Dr. Laurellé C. Warner, MSW program director and WWU professor of social work, recently presented her research titled the “Resilience Model” at the Council on Social Work Education’s (CSWE) 67th annual conference.
Warner’s presentation explored her continued research on defining resilience and creating a model for it. She described how her interest in this model has only grown since completing her dissertation, which centered around older black women’s perspectives on how they stay resilient. Now she has expanded her research to include perspectives on resilience from both old and young black women, as well as men.
Her research’s focus on defining resilience through diverse perspectives is motivated by the absence of black people’s voices in literature. “I would like to have an inclusive knowledge base on resilience and how people use that word,” explained Warner. “I want to conceptualize resilience and bring forward a new resilience model by defining what it is and describing its nature through the perspective of black women and men.”
There are two crucial components of defining resilience, according to Warner, with one being external and the other internal. “The external process happens immediately when you pick oneself up and move forward to fill roles. Internal processes are open-ended and you don’t do things rushing but rather take your time to overcome trauma or adversity,” said Warner.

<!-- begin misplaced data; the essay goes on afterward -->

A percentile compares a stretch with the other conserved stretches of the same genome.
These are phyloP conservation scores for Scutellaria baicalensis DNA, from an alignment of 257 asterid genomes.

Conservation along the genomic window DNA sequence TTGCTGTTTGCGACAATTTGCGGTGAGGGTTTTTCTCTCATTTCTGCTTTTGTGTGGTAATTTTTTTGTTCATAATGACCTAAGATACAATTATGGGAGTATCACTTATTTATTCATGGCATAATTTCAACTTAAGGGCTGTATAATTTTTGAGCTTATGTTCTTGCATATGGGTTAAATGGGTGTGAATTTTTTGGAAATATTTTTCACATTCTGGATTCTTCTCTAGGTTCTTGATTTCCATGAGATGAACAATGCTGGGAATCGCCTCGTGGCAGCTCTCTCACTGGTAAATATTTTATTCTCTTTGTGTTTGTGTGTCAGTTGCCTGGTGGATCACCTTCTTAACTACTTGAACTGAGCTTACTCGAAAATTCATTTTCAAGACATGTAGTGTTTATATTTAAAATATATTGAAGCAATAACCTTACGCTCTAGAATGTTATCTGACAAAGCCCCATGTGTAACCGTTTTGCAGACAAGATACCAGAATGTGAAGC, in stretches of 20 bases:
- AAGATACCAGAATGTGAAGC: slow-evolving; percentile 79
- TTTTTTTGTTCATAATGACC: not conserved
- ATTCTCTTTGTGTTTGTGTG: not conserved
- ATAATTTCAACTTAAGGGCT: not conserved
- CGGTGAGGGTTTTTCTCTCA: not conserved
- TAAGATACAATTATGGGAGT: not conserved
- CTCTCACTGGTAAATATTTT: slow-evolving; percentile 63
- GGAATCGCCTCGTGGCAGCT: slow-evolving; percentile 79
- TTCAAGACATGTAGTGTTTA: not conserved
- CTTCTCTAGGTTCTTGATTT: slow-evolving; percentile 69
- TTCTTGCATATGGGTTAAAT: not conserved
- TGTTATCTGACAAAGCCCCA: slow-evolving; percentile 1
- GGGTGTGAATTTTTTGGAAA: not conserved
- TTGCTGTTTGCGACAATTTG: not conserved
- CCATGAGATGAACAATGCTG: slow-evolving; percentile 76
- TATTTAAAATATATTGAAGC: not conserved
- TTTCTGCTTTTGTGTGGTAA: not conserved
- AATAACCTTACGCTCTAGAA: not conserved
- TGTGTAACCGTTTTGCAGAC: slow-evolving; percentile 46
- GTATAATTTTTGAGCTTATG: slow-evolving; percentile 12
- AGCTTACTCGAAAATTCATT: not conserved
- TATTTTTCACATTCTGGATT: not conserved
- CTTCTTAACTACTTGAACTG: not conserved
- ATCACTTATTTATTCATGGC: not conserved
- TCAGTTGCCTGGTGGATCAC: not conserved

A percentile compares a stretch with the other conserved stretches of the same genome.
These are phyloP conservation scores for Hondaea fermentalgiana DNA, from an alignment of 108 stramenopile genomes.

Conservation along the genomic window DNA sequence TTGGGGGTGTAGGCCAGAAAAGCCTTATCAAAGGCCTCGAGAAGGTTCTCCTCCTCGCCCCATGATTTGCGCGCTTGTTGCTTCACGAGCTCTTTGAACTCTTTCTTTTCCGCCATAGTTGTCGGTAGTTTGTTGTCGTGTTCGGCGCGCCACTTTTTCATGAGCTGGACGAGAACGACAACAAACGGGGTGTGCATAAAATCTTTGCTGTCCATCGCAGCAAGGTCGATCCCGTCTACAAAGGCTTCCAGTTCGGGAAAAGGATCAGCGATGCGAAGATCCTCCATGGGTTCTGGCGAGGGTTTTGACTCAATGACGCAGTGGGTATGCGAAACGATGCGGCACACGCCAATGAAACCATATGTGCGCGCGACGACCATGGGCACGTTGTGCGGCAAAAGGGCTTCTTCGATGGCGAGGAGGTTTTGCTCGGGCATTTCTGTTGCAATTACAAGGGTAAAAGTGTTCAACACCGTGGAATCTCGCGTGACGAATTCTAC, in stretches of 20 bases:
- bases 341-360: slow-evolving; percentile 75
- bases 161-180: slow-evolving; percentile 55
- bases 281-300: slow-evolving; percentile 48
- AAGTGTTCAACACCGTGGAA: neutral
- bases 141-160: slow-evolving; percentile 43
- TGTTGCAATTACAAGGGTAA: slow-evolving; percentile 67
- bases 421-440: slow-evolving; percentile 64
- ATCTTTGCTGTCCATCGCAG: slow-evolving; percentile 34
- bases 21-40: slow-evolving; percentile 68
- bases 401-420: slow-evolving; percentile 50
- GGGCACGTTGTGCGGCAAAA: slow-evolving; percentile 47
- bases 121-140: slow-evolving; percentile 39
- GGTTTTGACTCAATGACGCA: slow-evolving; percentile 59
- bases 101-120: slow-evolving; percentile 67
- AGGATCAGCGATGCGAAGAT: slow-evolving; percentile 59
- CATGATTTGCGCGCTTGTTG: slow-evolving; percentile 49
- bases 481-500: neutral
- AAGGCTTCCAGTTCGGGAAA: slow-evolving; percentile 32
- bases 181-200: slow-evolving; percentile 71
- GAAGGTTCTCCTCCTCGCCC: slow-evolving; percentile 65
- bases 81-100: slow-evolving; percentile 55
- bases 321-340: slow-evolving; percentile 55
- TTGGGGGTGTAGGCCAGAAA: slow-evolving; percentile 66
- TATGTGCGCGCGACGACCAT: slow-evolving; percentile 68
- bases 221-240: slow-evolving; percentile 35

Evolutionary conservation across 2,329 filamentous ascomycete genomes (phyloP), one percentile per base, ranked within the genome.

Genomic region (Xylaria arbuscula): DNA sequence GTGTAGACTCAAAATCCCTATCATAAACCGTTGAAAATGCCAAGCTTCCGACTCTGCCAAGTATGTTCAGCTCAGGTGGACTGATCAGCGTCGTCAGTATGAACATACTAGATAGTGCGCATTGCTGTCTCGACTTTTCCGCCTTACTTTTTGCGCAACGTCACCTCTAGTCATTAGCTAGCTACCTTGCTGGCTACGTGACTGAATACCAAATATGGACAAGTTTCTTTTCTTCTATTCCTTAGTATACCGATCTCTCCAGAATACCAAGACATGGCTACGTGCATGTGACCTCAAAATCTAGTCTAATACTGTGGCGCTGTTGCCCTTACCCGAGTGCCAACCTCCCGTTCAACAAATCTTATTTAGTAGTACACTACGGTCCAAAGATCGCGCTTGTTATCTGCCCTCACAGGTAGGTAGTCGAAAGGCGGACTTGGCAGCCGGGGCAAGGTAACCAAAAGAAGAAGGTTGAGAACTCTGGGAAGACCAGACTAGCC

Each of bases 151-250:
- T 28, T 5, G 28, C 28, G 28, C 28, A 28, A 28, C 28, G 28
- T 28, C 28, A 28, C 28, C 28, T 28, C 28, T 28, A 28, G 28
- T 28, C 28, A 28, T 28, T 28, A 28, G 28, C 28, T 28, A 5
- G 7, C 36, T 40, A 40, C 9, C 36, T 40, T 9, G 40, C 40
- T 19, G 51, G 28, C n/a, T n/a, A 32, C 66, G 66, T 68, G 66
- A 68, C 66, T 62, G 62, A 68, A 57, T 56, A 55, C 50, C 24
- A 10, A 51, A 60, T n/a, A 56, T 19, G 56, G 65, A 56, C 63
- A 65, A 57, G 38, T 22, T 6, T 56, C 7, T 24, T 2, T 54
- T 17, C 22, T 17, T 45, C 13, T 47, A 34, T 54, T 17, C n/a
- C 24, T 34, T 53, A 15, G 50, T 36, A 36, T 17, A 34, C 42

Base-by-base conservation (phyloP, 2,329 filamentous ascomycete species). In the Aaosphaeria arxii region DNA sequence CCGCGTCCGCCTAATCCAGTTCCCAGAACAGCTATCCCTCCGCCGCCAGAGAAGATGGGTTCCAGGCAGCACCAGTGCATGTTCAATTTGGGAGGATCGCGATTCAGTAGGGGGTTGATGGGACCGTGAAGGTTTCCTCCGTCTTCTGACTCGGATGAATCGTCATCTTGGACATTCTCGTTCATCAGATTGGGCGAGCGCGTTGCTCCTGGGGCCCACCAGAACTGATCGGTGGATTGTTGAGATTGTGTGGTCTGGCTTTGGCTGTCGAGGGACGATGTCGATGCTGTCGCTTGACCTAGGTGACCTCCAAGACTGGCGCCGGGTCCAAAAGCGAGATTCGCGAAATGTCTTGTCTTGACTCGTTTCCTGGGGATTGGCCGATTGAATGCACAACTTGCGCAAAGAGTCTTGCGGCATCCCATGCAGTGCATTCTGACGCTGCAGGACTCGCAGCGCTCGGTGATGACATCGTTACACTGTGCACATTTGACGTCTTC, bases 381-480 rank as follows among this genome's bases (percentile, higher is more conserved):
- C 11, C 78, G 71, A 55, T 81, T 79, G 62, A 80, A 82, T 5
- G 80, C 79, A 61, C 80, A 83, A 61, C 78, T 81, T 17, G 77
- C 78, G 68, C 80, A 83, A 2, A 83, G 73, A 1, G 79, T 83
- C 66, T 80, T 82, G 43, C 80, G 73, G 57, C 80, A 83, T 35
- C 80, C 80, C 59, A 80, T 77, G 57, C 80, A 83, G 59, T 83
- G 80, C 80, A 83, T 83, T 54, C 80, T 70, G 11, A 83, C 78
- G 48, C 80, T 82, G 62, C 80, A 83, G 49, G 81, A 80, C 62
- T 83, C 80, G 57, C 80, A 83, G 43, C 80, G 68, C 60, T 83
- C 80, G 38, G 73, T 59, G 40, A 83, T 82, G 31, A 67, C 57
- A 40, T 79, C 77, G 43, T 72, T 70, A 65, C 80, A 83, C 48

The conference offers multiple tracks for researchers to submit their proposal, and Warner chose the workshop track because it allowed for dialogue between her and the audience. “I wanted more opportunities for people to ask questions, respond to information, and share their experiences in how the presentation may have value to them in the professional world,” Warner said.
The CSWE has represented social work education in the United States since being founded in 1952. Its Annual Program Meeting (APM) conference allows experienced social work researchers to communicate their work on a variety of themes. Warner’s presentation paired especially well with this year’s theme: “Leading Critical Conversations, Racial, Economic, & Environmental Justice.”
Posted on Jan. 26, 2022.